Modest fees increase
Medical and technical education in Uttar Pradesh is likely to become more expensive with the state government set to announce higher fees with commencement of the new academic year in July/ August.
At a meeting held on April 21, the executive council of the government-run Chattrapati Shahuji Maharaj Medical University (CSMMU), Lucknow decided to increase the annual fee for under-graduate and postgraduate programmes, although they continue to be heavily subsidised. “The fee of the MBBS programme has been raised to Rs.22,000 per year from Rs.18,300, and for postgrad courses to Rs.44,000 per annum from Rs.36,000,” said a CSMMU statement.
The council also resolved to reserve 10 percent of capacity for self-financed courses priced significantly higher at Rs.400,000 for the MBBS programme and Rs.7 lakh for postgrad courses. The state government has also raised the fees of state-run polytechnics by more than Rs.3,000 — to Rs.12,760 per year.
Schulich School campus in Hyderabad
The Hyderabad-based infrastructure major GMR Group and the Schulich School of Business of York University, Toronto, Canada, will jointly develop a Schulich School campus in Hyder-abad. Schulich’s GMR campus will operate as a “seamless extension” of Schulich’s Canadian campus, ensuring the same high quality of programmes, faculty, and students, according to a press statement issued on April 22.
Initially, the Schulich School will offer its two-year MBA programme to 120 students on the Hyderabad campus, in addition to several executive education programmes. Admissions are scheduled to commence after 2013 as the project has to receive several approvals under the Foreign Education Providers Bill which is under discussion countrywide.
Under the agreement, Schulich will develop the learning environment and academic infrastructure, while the GMR Group will provide the land and buildings in the GMR Aerospace SEZ (Special Economic Zone) near Hyder-abad International Airport.
“The GMR campus of the Schulich School of Business will be a mirror image of our Toronto campus, with first-rate facilities, international faculty, and an internationally focused curriculum,” said Dr. Dezso J. Horvth, dean of the Schulich School of Business.
Jammu & Kashmir
Rural education infrastructure push
The Jammu & Kashmir state government is developing rural infrastructure to make education facilities available to children near their homes. “Greater focus is being laid on development of education infrastructure in rural areas so that students don’t need to migrate or travel to cities for education,” said chief minister Omar Abdullah, addressing the All Kargil Students Union in Srinagar on April 21.
Moreover the chief minister announced that separate hostels for girls and boys have been set up at Bemina for students from Kargil district. Library, recreational and communication facilities will also be made available in due course.
Universal primary education drive
The Puducherry government will zealously implement the Right to Education Act recently enacted by Parliament, chief minister V. Vaithilingam informed the legislative assembly on April 22.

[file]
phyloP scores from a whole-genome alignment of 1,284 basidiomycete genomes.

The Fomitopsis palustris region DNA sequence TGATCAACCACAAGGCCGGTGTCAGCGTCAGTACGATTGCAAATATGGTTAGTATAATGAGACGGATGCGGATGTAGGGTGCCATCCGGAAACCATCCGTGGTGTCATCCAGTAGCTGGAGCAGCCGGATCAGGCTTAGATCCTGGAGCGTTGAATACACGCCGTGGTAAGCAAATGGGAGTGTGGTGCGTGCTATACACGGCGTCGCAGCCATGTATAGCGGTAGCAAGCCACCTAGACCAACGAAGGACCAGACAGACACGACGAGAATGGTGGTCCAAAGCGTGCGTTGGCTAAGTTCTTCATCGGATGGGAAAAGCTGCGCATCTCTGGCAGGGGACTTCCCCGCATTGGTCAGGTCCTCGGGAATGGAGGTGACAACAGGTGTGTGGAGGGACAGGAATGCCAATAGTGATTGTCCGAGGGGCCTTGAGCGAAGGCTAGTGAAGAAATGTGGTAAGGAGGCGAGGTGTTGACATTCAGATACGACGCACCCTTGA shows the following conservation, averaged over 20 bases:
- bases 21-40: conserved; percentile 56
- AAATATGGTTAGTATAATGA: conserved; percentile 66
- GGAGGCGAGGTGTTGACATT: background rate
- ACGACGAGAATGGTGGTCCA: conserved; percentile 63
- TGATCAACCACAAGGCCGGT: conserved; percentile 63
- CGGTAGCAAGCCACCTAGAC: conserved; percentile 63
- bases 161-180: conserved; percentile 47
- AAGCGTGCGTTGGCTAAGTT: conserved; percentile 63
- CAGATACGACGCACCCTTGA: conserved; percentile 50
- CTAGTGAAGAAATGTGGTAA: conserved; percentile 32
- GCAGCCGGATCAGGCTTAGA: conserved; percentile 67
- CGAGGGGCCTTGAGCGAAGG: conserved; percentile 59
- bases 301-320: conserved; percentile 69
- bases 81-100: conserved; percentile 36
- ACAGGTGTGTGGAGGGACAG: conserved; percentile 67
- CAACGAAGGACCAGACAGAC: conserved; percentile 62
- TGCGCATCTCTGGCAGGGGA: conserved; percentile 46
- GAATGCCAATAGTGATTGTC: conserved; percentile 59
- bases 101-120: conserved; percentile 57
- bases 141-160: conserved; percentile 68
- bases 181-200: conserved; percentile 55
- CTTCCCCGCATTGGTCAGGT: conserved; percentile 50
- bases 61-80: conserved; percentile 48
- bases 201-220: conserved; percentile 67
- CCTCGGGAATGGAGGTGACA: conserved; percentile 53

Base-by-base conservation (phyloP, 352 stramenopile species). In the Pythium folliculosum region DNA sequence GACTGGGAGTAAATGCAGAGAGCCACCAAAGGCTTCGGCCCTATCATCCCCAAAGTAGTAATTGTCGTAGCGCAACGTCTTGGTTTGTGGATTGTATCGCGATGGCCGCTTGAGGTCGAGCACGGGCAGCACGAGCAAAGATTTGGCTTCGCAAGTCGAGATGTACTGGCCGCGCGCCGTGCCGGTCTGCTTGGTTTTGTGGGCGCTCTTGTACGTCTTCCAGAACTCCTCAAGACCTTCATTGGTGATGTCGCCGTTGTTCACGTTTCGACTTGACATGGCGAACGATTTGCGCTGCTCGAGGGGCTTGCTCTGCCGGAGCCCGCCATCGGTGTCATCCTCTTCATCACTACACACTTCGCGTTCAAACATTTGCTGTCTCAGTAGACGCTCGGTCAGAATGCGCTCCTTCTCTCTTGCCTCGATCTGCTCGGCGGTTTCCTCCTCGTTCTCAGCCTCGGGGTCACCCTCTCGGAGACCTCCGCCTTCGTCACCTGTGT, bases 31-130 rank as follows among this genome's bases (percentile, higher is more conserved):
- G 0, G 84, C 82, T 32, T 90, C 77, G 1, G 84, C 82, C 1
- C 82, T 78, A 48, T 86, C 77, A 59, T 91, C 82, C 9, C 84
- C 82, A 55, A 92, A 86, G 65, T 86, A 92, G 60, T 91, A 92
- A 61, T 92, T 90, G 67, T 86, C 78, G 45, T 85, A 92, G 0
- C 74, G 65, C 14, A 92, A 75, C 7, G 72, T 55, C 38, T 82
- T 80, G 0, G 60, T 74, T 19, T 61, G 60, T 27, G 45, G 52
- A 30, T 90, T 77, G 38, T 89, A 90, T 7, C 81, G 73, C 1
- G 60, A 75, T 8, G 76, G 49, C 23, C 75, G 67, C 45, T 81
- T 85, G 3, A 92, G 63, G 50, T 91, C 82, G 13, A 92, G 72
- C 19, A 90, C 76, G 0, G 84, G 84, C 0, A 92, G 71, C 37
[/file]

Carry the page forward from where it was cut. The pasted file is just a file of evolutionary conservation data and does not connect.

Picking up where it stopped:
Replying to legislative assembly members at the end of a debate on the grants to various departments including education, Vaithilingam said special enumeration of children who have either dropped out of school or have never been to school would be conducted shortly to attain universal primary education goals. The chief minister elaborated that Rs.3.5 crore has been earmarked to provide infrastructure in schools including sufficient class-rooms, toilets and compound walls under the Sarva Shiksha Abhiyan (SSA, Education for All) scheme in the Union territory. Classrooms in government higher secondary schools will also be constructed with an outlay of Rs.5.58 crore.
Simultaneously a drive to achieve the goal of 100 percent literacy will be launched this year under the Kamaraj Literacy Movement.
Teachers protest delayed award
Teachers of deficit (government funded) schools in Meghalaya have threatened to take to the streets, to protest the delay in granting them revised pay as per the state’s Fourth Pay Commission. In a notice issued to the state government on April 26, the Khasi-Jaintia Deficit School Teachers Asso-ciation (KJDSTA) announced it will launch an agitation to protest the delay in granting the revised pay and 40 percent arrears to deficit school teachers. Education minister Ampareen Lyngdoh had cited financial constraints for the delay.
“We will wait for one more day and then we will launch our agitation,” KJDSTA president Ed Nongsiang informed the media. Earlier in April, the association had struck work by taking three days’ mass casual leave to protest the delay in implementation of the Fourth Pay Commission award.
Dust-free chalk breakthrough
Dust-free chalk can now be made available to municipal schools across the country, as the technology to manufacture it is ready for licensing to state governments. “We are ready to license the technology to state govern-ments so that superior quality dust-free chalk developed by us can reach municipal schools across the country,” Dr. Pushpito K. Ghosh, director of the Central Salt & Marine Chemical Resea-rch Institute (CSMCRI), informed media personnel in Ahmedabad on April 22.
The Bhavanagar-based CSMCRI has developed the first prototype machine for manufacturing dust-free chalk, with each chalk stick priced at Rs.0.35. According to Ghosh this is a great boon, because particles of traditional chalk widely used in government and municipal schools are known to cause respiratory disorders within the teacher and student communities.